Storytime Spotlight: Lost and Found

I’m prepping a Lost and Found storytime for 2020 and realized I never blogged about it in 2018! This is one of my all-time favorite storytime themes. Many young children experience separation anxiety and this theme gives us a safe space to explore those feelings. Also, who hasn’t felt the anguish of losing a beloved toy or stuffed animal? I’ll never forget losing Barney at Chuck E. Cheese at the tender age of six. I still wonder where my purple pal went. Who did he go home with? What adventures did they have? Or was he lonely in the lost and found? Donated to charity when we didn’t come back? Dumped in a trash bin? I’ll never know! 😭

ANYWAYS… I ran through this plan three times at three different branches for mixed-age family storytimes. Here goes!

Welcome & Set Expectations

*Sing: Wake Up Hands

After our opening song, I reached for our first book… but my storytime bag wasn’t there! Oh no! I lost it! I described the bag and encouraged the kiddos to use spatial vocabulary to help me find it. Someone left my bag on top of the window ledge… who could that have been? 🙂

Math Message: Playing & Building Spatial Vocabulary

“Grown-ups, a lot of times we think about math as counting and numbers, but math is so much more! Research shows that spatial awareness NOW, or understanding the position of objects in relation to their environment, is a big part of both math and reading success LATER. When you play games like I Spy and give clues with spatial words, like under and over and next to, you help your child learn important math words they need to understand spatial relationships.”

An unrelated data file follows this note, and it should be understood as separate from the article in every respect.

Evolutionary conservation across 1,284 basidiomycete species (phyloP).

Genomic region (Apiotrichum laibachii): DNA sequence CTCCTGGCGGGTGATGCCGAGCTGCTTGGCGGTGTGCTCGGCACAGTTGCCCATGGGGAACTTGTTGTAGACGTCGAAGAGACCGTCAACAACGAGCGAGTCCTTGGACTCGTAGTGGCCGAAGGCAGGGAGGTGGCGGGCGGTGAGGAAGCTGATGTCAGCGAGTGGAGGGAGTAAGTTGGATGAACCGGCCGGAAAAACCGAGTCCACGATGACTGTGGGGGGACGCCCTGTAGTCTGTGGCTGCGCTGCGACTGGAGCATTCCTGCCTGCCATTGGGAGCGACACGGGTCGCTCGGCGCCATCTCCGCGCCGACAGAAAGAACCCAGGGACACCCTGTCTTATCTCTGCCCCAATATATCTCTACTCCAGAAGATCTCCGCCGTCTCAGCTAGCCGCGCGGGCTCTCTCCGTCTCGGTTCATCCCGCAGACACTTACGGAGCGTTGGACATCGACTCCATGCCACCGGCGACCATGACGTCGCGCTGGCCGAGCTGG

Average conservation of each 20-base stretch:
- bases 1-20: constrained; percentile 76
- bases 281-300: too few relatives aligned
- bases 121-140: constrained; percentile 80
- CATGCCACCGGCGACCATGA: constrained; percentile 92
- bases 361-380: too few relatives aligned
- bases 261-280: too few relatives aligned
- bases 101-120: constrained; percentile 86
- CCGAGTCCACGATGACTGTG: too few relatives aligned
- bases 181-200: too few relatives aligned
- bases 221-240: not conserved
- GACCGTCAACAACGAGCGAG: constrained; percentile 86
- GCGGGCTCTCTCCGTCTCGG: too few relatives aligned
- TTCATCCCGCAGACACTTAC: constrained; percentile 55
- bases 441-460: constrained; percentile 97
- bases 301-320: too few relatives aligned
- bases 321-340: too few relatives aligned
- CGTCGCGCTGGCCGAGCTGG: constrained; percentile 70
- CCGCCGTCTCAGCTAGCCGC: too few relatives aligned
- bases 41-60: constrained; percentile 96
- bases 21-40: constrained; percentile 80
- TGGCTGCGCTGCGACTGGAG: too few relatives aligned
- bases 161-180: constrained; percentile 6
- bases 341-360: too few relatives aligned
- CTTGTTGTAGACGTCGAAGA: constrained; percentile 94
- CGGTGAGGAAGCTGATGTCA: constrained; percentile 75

Read: Where Is Bear? by Jonathan Bentley

Y’all, this book. It’s delightful on so many levels! It’s great for encouraging kids to use their spatial vocabulary to describe where the bear is on each page. There’s a delightful twist at the end, too.

This page is particularly excellent for building print awareness! I always give the group a heads up that the words on this page are very BIG, so that means we read them in a LOUD voice – cover your ears if you don’t like loud noises!


Talk: Faces/Feelings

Speaking of anguish, we looked at some photographs and talked about how each child was feeling. We found the face that probably just lost their teddy bear and then sang “If You’re Happy and You Know It” with additional verses for our extra feelings.


Lit Tip: Talking & Building Emotional Intelligence Vocabulary

“Grown-ups, talking about both our own feelings and other people’s feelings is so important! Research shows that kids with emotional intelligence do better in school and life because they can self-regulate and build strong relationships. When you read books, talk about how the characters are feeling and make connections. This helps your child build the vocabulary they need to better recognize their own feelings and communicate with you.”

Sing: If You’re Happy and You Know It… (with extra feelings verses)

*Sing: If You’re Ready for a Story…

If I had more preschoolers in the crowd, we wrapped up storytime with…

Read: Where’s Walrus? by Stephen Savage

Sing: The Monkey Dance by The Wiggles

Sing: Little Red Wagon (stretchy band)

And when the crowd trended towards toddler, we…

Read: What’s the Matter, Bunny Blue? by Nicola Smee

Sing: Bunny Hop by Katherine Dines

Sing: Sleeping Bunnies by Kathy Reid-Naiman (scarves)

Learning Through Play

I can’t wait to try this theme out again! There are SO MANY great books to choose from. Here’s some more of my favorites:

lost found more books

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